Air pollution tied to higher heart attack risk
NEW YORK |
NEW YORK (Reuters Health) -- Breathing in dirty air may be linked to a higher chance of suffering a heart attack in the next few days, suggests a fresh look at past studies undertaken by French researchers.
While it's well established that people who spend years living in polluted cities or near major highways are at increased risk of heart problems, the new findings suggest even short-term exposure to pollution can be harmful.
"If you put together the evidence, clearly day-to-day changes in particle concentration do make a very small but significant difference in terms of increasing susceptibility for cardiovascular events" such as heart attacks, said Dr. Sanjay Rajagopalan, who studies pollution and cardiovascular health at The Ohio State University in Columbus.
"This seems to be particularly so for individuals with pre-existing heart disease," Rajagopalan, who wasn't involved in the new study, told Reuters Health.
Researchers led by Dr. Hazrije Mustafic from the Paris Cardiovascular Research Center found 34 studies that compared the risk of suffering a heart attack at various levels of industrial and traffic-related air pollutants including carbon monoxide, nitrogen dioxide and very small soot-like particles.
Those reports included anywhere from about 400 to more than 300,000 people, with heart attacks confirmed in hospital records and disease and death registries.
The combined findings showed that heart attacks were slightly more common at high levels of every main pollutant except ozone, Mustafic's team reported in the Journal of the American Medical Association.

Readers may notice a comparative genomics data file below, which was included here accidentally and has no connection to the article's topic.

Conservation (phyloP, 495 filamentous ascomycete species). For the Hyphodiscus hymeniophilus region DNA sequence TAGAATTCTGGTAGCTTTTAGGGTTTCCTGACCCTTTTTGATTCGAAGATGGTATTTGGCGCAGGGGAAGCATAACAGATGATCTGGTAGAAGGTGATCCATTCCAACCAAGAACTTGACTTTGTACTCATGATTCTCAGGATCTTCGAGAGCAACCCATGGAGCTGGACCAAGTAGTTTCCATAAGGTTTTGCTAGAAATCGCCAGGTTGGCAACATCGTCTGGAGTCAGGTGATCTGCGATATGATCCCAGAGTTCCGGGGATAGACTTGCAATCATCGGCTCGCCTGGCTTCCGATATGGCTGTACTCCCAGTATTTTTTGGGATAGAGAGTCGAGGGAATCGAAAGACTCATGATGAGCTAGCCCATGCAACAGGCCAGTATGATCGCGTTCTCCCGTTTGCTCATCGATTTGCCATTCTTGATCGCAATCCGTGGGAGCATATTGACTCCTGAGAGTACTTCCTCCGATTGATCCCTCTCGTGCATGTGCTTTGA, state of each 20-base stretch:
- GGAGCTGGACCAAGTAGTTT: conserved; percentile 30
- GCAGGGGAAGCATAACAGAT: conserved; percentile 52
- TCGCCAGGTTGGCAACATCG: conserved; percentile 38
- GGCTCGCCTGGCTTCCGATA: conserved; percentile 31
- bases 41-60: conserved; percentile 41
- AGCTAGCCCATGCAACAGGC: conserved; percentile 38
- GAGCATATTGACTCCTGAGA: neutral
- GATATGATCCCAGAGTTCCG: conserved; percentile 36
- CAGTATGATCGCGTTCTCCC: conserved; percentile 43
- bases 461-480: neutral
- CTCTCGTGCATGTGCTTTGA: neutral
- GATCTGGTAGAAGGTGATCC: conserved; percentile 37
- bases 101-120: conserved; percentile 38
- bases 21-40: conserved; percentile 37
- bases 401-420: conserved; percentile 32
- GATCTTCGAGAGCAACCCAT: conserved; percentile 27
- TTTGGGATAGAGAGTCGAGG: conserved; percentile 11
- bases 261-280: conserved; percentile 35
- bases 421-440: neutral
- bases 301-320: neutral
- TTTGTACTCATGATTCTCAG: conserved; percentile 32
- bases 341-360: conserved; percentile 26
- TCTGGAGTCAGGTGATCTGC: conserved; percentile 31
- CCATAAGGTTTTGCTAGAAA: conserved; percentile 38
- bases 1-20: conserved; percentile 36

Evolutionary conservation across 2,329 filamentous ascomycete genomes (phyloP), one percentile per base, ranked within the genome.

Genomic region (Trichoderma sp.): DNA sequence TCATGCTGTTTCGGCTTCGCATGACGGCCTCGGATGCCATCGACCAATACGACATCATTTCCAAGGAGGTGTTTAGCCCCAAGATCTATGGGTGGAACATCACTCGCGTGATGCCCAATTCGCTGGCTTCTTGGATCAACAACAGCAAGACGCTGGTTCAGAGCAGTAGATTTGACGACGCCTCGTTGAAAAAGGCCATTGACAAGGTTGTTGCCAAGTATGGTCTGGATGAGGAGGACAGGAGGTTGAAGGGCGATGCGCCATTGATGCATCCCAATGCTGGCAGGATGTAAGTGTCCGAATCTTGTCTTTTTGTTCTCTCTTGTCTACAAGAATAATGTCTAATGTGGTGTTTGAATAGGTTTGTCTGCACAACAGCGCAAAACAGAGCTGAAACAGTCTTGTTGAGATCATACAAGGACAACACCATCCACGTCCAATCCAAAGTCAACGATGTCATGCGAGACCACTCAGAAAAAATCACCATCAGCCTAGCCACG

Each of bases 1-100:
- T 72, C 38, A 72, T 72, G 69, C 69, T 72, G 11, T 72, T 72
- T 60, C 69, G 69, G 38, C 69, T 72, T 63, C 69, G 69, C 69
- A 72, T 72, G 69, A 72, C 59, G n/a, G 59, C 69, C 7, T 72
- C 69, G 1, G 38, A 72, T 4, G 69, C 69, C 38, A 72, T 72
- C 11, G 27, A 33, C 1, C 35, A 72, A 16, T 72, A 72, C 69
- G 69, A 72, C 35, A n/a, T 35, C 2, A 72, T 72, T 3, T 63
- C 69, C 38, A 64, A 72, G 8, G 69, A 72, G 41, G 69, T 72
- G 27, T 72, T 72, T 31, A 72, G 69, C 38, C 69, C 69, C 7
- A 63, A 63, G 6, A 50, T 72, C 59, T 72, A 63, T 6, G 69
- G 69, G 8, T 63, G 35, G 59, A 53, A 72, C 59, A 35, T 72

The differences in heart risks were small. For most of the pollutants, an increase in concentration of 10 micrograms per cubic meter of air -- the typical standard used to assess harm, and barely noticeable to a person breathing the air -- was associated with a one to three percent increase in the chance of having a heart attack in the next week.
"Even if the relative risks are low compared with traditional risk factors such as smoking status or hypertension or diabetes, in fact everybody is exposed to air pollution in industrialized countries," Mustafic told Reuters Health -- so even small effects can add up.
She said that when people inhale polluted air, small particles can reach the tiny sacs in the lungs and be carried in the bloodstream to the heart.
Pollutants may also affect blood vessels' ability to expand and contract in order to keep blood pressure constant.
Researchers have blamed that effect for increasing evidence that high-pollution days are also tied to a person's risk of suffering a stroke, including findings from a study published Monday in the Archives of Internal Medicine. Another report in the same journal linked long-term exposure to air pollution with faster cognitive decline in older women (see Reuters Health story of February 13, 2012).
Mustafic said that air pollutants are associated with harmful health effects even at levels that are considered safe by the World Health Organization and other monitoring groups. That might mean it's time to lower some of the maximum allowable levels, she said.
"Clearly, air pollution at least in North America and Europe has remarkably improved in the last few decades," Rajagopalan added. But, "the epidemiology continues to support an association with even (current) levels and an increased risk of cardiovascular disease."
He said that people who should be concerned are those who already have heart disease, and possibly those who are at higher risk of a heart attack because of diabetes or obesity.
"If you're really at risk, it might be reasonable to avoid areas of high pollution (and) avoid commuting during those times or spending time in rush-hour traffic," Rajagopalan said. "Minimize exposure as much as you can."
SOURCE: bit.ly/hwxtTL Journal of the American Medical Association, online February 14, 2012.
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